Behavior Issues

Nurturing emotionally wounded dogs

An issue that crops up from time to time is how to help a ‘shut-down’ dog adjust to their new environment.
These dogs can be shut down for various reasons, but frequently with Jindos, it’s because they’d had little prior socialisation, or have been kept as outdoor-only dogs.
Read on for advice!

Nurturing emotionally wounded dogs

Mental stimulation and enrichment: what is it anyway, and why?

We often talk about ensuring a dog has both sufficient mental and physical stimulation.
Understandably, that can sometimes be a bit confusing.
Here’s an article that goes into more detail about what exactly that can be.

Mental stimulation and enrichment

Behavior modification in dogs

(From the Merck Veterinary Manual)

Check out the link for the full article, with links to additional information.

Below is the main page text for your reference:

Behavior Modification in Dogs
By Gary M. Landsberg, BSc, DVM, MRCVS, DACVB, DECAWBM, Director, Veterinary Affairs and Product Development, CanCog Technologies, and Veterinary Behaviourist, North Toronto Veterinary Behaviour Specialty Clinic

Behavior of Dogs
Introduction to Behavior of Dogs
Diagnosing Behavior Problems in Dogs
Behavior Modification in Dogs
Normal Social Behavior in Dogs
Behavior Problems in Dogs
The techniques used most commonly to modify dog behavior include habituation, extinction, desensitization, counterconditioning, response substitution, and shaping. A behavior modification technique called flooding, described below, is not used very often because it is more likely to make animals worse. While it is claimed that punishment is frequently used with varying degrees of success, few people use punishment correctly. For punishment (such as screaming at the dog) to be successful, it must occur at the beginning of the behavior,be consistently delivered, and be strong enough to stop the unwanted behavior. Most punishments are not given at the right time or are not the appropriate type for the situation. “Dominance” training techniques that encourage owners to assert leadership through physical confrontations are also not recommended. Multiple studies have shown that training based on punishments or confrontations are more likely to lead to fear, avoidance, and increased aggression. Dogs trained with rewards have fewer behavioral problems and are less fearful.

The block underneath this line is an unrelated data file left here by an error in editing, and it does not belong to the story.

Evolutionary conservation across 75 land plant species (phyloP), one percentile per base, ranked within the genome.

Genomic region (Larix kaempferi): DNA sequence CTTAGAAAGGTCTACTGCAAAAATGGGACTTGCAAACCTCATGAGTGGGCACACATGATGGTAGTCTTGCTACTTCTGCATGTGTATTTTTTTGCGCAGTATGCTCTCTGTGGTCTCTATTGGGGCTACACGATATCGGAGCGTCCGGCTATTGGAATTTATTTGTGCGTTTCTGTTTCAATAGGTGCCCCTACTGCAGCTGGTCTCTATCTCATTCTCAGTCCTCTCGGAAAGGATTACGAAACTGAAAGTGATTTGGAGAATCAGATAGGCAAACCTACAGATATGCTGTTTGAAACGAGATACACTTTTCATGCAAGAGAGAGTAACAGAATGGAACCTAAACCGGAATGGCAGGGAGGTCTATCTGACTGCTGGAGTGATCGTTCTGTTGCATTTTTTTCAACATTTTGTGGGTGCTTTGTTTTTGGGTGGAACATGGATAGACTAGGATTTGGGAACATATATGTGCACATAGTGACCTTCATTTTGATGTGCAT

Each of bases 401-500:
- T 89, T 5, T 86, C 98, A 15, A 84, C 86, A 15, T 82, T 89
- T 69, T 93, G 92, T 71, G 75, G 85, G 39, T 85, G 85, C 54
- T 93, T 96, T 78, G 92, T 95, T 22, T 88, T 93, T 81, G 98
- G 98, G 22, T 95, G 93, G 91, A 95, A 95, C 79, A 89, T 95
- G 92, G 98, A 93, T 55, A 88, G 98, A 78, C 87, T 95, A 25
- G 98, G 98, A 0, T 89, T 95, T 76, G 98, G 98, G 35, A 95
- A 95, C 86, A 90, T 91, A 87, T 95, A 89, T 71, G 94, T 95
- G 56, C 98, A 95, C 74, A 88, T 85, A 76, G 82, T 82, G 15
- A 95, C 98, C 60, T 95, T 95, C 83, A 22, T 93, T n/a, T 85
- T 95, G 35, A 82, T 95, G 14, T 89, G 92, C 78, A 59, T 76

Behavior Modification Techniques
Most of the techniques involved in behavior modification are not hard to learn and can be successfully used as preventive techniques. They do require a regular investment of time and effort, however. The following is a short review of the basic principles involved in these techniques.


Look for trainers who use positive reinforcement for good behavior rather than punishment for unacceptable behavior.
Observe an obedience class without your pet. Are the dogs and people having a good time? Talk with some of the participants after the class. If someone will not let you sit in on a class, do not enroll.
Do not allow trainers to work with your dog unless they tell you beforehand exactly what they plan to do.
Do not be afraid to tell a trainer to stop if she or he does something (or tells you to do something) to your dog that you do not feel comfortable with.
Avoid trainers who offer guarantees. Such trainers are either ignoring or do not understand the complexities of animal behavior.